Primary immunization for adults consists of 3 doses, given on a 0-, 1-, and 6-month schedule. Each 1-mL dose contains 720 EL.U. of inactivated hepatitis A virus and 20 mcg of hepatitis B surface antigen.


    Store refrigerated between 2° and 8° C (36° and 46° F). DO NOT FREEZE ; discard if product has been frozen. Do not dilute to administer.


    TWINRIX is supplied as a slightly turbid white suspension in vials and prefilled TIP-LOK® syringes containing a 1.0-mL single dose.

    Single-Dose Vials

    NDC 58160-850-01 (package of 1)

    NDC 58160-850-11 (package of 10)

    Single-Dose Prefilled Disposable TIP-LOK® Syringes (packaged without needles)

    NDC 58160-850-46 (package of 5)


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    2. Dienstag JL, Routenberg JA, Purcell RH, et al. Foodhandler-associated outbreak of hepatitis type A. An immune electron microscopic study. Ann Intern Med 1975;83:647-650.
    3. Mackowiak PA, Caraway CT, Portnoy BL. Oyster-associated hepatitis: Lessons from the Louisiana experience. Am J Epidemiol 1976;103(2):181-191.
    4. Woodson RD, Clinton JJ. Hepatitis prophylaxis abroad. Effectiveness of immune serum globulin in protecting Peace Corps volunteers. JAMA 1969;209(7):1053-1058.
    5. Krugman S, Giles JP. Viral hepatitis. New light on an old disease. JAMA 1970;212(6):1019-1029.
    6. Hadler SC, Erben JJ, Francis DP, et al. Risk factors for hepatitis A in day-care centers. J Infect Dis 1982;145(2):255-261.
    7. Hadler SC. Global impact of hepatitis A virus infection changing patterns. In: Hollinger FB, Lemon SM, Margolis H, eds. Viral hepatitis and liver disease. Baltimore, MD: Williams & Wilkins; 1991:14-20.
    8. Centers for Disease Control and Prevention. Summary of Notifiable Diseases, United States. 1996. MMWR 1997;45(53):73.
    9. Centers for Disease Control and Prevention. Prevention of hepatitis A through active or passive immunization: Recommendations of the Advisory Committee on Immunization Practices (ACIP). MMWR 1999;48 (No. RR-12):1-31.
    10. Lemon SM. Type A viral hepatitis. New developments in an old disease. N Engl J Med 1985;313(17):1059-1067.
    11. Sjogren MH, Tanno H, Fay O, et al. Hepatitis A virus in stool during clinical relapse. Ann Intern Med 1987;106:221-226.
    12. Centers for Disease Control and Prevention. Atkinson W, Wolf C, Humiston S, Nelson R (eds). Epidemiology and prevention of vaccine-preventable diseases. 6th ed. Atlanta, GA: Public Health Foundation: 2000:191-229.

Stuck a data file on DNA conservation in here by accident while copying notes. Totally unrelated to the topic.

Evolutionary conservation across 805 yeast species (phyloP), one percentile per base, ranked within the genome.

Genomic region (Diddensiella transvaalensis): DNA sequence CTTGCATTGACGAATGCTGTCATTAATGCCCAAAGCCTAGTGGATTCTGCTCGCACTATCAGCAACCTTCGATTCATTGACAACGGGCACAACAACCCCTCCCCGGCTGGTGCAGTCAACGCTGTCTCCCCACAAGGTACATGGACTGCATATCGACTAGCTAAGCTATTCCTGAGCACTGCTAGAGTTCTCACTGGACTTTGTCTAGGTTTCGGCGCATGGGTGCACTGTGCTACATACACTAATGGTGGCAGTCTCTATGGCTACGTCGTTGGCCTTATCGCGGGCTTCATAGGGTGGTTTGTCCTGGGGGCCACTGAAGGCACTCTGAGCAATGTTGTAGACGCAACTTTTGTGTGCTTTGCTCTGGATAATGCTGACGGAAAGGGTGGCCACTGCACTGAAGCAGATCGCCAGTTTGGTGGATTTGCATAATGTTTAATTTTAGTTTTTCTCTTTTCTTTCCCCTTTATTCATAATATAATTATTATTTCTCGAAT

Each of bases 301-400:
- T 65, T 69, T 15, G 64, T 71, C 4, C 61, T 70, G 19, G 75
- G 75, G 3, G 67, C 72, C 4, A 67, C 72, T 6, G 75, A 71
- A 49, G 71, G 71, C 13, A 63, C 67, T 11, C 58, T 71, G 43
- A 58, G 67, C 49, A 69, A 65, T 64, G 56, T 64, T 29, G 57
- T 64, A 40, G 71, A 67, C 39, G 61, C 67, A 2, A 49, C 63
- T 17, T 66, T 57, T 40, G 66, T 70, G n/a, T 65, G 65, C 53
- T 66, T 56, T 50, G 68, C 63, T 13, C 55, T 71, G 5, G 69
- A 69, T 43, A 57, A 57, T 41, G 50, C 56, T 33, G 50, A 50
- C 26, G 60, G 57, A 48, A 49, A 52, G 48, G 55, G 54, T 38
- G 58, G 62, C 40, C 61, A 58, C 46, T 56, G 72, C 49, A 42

13. Chiriaco P, Guadalupi C, Armigliato M, et al. Polyphasic course of hepatitis type A in children. J Infect Dis 1986; 153(2):378-379.
    14. Data on file (TWR101), Glaxosmithkline.
    15. Koff RS. Hepatitis B and hepatitis D. In: Gorbach SL, Bartlett JG, Blacklow NR, eds. Infectious diseases. Philadelphia, PA: WB Saunders Company; 1992:709-716.
    16. Beasley RP, Hwang LY, Stevens CE, et al. Efficacy of hepatitis B immune globulin for prevention of perinatal transmission of the hepatitis B virus carrier state: Final report of a randomized double-blind, placebo-controlled trial. Hepatology 1983;3(2):135-141.
    17. Chang MH, Chen CJ, Lai MS. Universal hepatitis B vaccination in Taiwan and the incidence of hepatocellular carcinoma in children. N Engl J Med 1997;336(26):1855-1859.
    18. Lee MS, Kim DH, Kim H, et al. Hepatitis B vaccination and reduced risk of primary liver cancer among male adults: A cohort study in Korea. Int J Epidemiol 1998;27:316-319.
    19. Frisch-Niggemeyer W, Ambrosch F, Hofmann H. The assessment of immunity against hepatitis B after vaccination. J Bio Stand 1986;14(3):255-258.
    20. Centers for Disease Control and Prevention. 1998 Guidelines for treatment of sexually transmitted diseases. MMWR 1999;47 (RR-1):99-104.
    21. Centers for Disease Control and Prevention. Hepatitis surveillance report No. 57. Atlanta, GA:DHHS; 2000:12.
    22. Centers for Disease Control and Prevention. Health information for international travel, 1999-2000. Atlanta, GA: DHHS.
    23. Ascherio A, Zhang SM, Hern[aacute]n MA, et al. Hepatitis B vaccination and the risk of multiple sclerosis. N Engl J Med 2001;344(5):327-332.
    24. Confavreux C, Suissa S, Saddier P, et al. Vaccination and the risk of relapse in multiple sclerosis. N Engl J Med 2001;344(5):319-326.
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    26. Centers for Disease Control and Prevention. Vaccine adverse event reporting system--United States. MMWR 1990;39(41):730-733.
    27. Data on file (TWR201), Glaxosmithkline.
    28. Centers for Disease Control and Prevention. General recommendations on immunization. Recommendations of the Advisory Committee on Immunization Practices (ACIP). MMWR 1994;43(RR-1):23.

    Manufactured by Glaxosmithkline,

    Rixensart, Belgium, US License No. 1617

    Distributed by Glaxosmithkline, Research Triangle Park, NC 27709

    TWINRIX, HAVRIX, ENGERIX-B, and TIP-LOK are registered trademarks of Glaxosmithkline. ENZYMUN-TEST is a registered trademark of Boehringer Mannheim Immunodiagnostics. AUSAB is a registered trademark of Abbott Laboratories.

    ©2003, Glaxosmithkline. All rights reserved.

    August 2003/TW:L5